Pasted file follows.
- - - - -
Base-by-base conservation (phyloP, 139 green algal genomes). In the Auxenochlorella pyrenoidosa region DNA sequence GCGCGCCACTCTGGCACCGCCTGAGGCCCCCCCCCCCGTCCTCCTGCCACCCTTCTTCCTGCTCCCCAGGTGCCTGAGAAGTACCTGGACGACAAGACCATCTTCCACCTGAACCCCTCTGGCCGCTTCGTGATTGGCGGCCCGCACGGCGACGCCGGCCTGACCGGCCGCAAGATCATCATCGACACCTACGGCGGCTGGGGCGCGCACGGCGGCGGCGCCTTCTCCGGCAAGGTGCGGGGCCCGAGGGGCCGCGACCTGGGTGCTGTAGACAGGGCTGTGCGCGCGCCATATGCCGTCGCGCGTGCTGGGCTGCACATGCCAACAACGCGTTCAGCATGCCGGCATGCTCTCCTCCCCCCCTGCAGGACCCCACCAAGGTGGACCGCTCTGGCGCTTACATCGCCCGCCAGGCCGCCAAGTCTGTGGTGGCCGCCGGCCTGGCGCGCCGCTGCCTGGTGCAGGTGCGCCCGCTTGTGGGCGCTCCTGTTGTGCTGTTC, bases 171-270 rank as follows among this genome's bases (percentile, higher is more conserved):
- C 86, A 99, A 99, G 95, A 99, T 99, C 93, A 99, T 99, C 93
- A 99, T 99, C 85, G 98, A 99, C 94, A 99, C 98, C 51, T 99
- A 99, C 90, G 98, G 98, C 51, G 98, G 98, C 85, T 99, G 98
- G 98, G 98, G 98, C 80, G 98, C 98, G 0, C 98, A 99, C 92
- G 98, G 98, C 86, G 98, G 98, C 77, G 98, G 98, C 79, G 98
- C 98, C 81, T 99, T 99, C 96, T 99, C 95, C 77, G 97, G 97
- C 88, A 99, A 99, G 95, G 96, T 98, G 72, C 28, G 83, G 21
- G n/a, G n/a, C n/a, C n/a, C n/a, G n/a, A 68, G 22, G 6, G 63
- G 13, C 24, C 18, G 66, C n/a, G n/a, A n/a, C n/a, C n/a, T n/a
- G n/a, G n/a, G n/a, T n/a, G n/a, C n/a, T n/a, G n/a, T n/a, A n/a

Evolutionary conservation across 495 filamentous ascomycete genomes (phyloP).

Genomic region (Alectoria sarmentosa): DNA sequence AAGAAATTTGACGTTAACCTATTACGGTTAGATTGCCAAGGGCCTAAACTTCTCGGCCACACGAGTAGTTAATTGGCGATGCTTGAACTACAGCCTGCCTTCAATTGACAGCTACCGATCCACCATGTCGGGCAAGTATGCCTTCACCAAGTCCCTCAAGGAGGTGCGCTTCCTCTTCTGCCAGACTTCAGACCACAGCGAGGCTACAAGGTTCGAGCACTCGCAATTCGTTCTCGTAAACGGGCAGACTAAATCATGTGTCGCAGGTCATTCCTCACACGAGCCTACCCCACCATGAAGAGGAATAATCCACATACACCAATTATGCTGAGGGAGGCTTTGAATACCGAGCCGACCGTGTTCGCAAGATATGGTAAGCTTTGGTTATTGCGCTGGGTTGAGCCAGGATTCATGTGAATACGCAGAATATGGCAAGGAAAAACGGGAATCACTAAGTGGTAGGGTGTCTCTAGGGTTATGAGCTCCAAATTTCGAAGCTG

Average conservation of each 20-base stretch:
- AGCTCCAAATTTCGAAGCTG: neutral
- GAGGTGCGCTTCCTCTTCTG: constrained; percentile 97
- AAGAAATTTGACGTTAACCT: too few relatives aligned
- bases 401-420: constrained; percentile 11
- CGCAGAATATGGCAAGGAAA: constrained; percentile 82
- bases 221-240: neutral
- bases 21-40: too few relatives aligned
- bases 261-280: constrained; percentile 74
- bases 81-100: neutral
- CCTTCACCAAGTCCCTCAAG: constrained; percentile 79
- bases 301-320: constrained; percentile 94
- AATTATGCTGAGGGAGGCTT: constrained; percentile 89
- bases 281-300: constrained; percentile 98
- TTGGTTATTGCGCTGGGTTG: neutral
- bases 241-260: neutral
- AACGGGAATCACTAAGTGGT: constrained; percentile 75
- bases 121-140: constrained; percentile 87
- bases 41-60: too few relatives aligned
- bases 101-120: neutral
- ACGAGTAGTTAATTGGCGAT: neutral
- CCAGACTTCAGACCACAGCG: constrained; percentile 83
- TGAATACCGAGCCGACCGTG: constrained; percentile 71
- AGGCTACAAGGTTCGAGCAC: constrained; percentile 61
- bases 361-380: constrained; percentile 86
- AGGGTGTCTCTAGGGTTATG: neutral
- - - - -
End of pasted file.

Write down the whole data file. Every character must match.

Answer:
Base-by-base conservation (phyloP, 139 green algal genomes). In the Auxenochlorella pyrenoidosa region DNA sequence GCGCGCCACTCTGGCACCGCCTGAGGCCCCCCCCCCCGTCCTCCTGCCACCCTTCTTCCTGCTCCCCAGGTGCCTGAGAAGTACCTGGACGACAAGACCATCTTCCACCTGAACCCCTCTGGCCGCTTCGTGATTGGCGGCCCGCACGGCGACGCCGGCCTGACCGGCCGCAAGATCATCATCGACACCTACGGCGGCTGGGGCGCGCACGGCGGCGGCGCCTTCTCCGGCAAGGTGCGGGGCCCGAGGGGCCGCGACCTGGGTGCTGTAGACAGGGCTGTGCGCGCGCCATATGCCGTCGCGCGTGCTGGGCTGCACATGCCAACAACGCGTTCAGCATGCCGGCATGCTCTCCTCCCCCCCTGCAGGACCCCACCAAGGTGGACCGCTCTGGCGCTTACATCGCCCGCCAGGCCGCCAAGTCTGTGGTGGCCGCCGGCCTGGCGCGCCGCTGCCTGGTGCAGGTGCGCCCGCTTGTGGGCGCTCCTGTTGTGCTGTTC, bases 171-270 rank as follows among this genome's bases (percentile, higher is more conserved):
- C 86, A 99, A 99, G 95, A 99, T 99, C 93, A 99, T 99, C 93
- A 99, T 99, C 85, G 98, A 99, C 94, A 99, C 98, C 51, T 99
- A 99, C 90, G 98, G 98, C 51, G 98, G 98, C 85, T 99, G 98
- G 98, G 98, G 98, C 80, G 98, C 98, G 0, C 98, A 99, C 92
- G 98, G 98, C 86, G 98, G 98, C 77, G 98, G 98, C 79, G 98
- C 98, C 81, T 99, T 99, C 96, T 99, C 95, C 77, G 97, G 97
- C 88, A 99, A 99, G 95, G 96, T 98, G 72, C 28, G 83, G 21
- G n/a, G n/a, C n/a, C n/a, C n/a, G n/a, A 68, G 22, G 6, G 63
- G 13, C 24, C 18, G 66, C n/a, G n/a, A n/a, C n/a, C n/a, T n/a
- G n/a, G n/a, G n/a, T n/a, G n/a, C n/a, T n/a, G n/a, T n/a, A n/a

Evolutionary conservation across 495 filamentous ascomycete genomes (phyloP).

Genomic region (Alectoria sarmentosa): DNA sequence AAGAAATTTGACGTTAACCTATTACGGTTAGATTGCCAAGGGCCTAAACTTCTCGGCCACACGAGTAGTTAATTGGCGATGCTTGAACTACAGCCTGCCTTCAATTGACAGCTACCGATCCACCATGTCGGGCAAGTATGCCTTCACCAAGTCCCTCAAGGAGGTGCGCTTCCTCTTCTGCCAGACTTCAGACCACAGCGAGGCTACAAGGTTCGAGCACTCGCAATTCGTTCTCGTAAACGGGCAGACTAAATCATGTGTCGCAGGTCATTCCTCACACGAGCCTACCCCACCATGAAGAGGAATAATCCACATACACCAATTATGCTGAGGGAGGCTTTGAATACCGAGCCGACCGTGTTCGCAAGATATGGTAAGCTTTGGTTATTGCGCTGGGTTGAGCCAGGATTCATGTGAATACGCAGAATATGGCAAGGAAAAACGGGAATCACTAAGTGGTAGGGTGTCTCTAGGGTTATGAGCTCCAAATTTCGAAGCTG

Average conservation of each 20-base stretch:
- AGCTCCAAATTTCGAAGCTG: neutral
- GAGGTGCGCTTCCTCTTCTG: constrained; percentile 97
- AAGAAATTTGACGTTAACCT: too few relatives aligned
- bases 401-420: constrained; percentile 11
- CGCAGAATATGGCAAGGAAA: constrained; percentile 82
- bases 221-240: neutral
- bases 21-40: too few relatives aligned
- bases 261-280: constrained; percentile 74
- bases 81-100: neutral
- CCTTCACCAAGTCCCTCAAG: constrained; percentile 79
- bases 301-320: constrained; percentile 94
- AATTATGCTGAGGGAGGCTT: constrained; percentile 89
- bases 281-300: constrained; percentile 98
- TTGGTTATTGCGCTGGGTTG: neutral
- bases 241-260: neutral
- AACGGGAATCACTAAGTGGT: constrained; percentile 75
- bases 121-140: constrained; percentile 87
- bases 41-60: too few relatives aligned
- bases 101-120: neutral
- ACGAGTAGTTAATTGGCGAT: neutral
- CCAGACTTCAGACCACAGCG: constrained; percentile 83
- TGAATACCGAGCCGACCGTG: constrained; percentile 71
- AGGCTACAAGGTTCGAGCAC: constrained; percentile 61
- bases 361-380: constrained; percentile 86
- AGGGTGTCTCTAGGGTTATG: neutral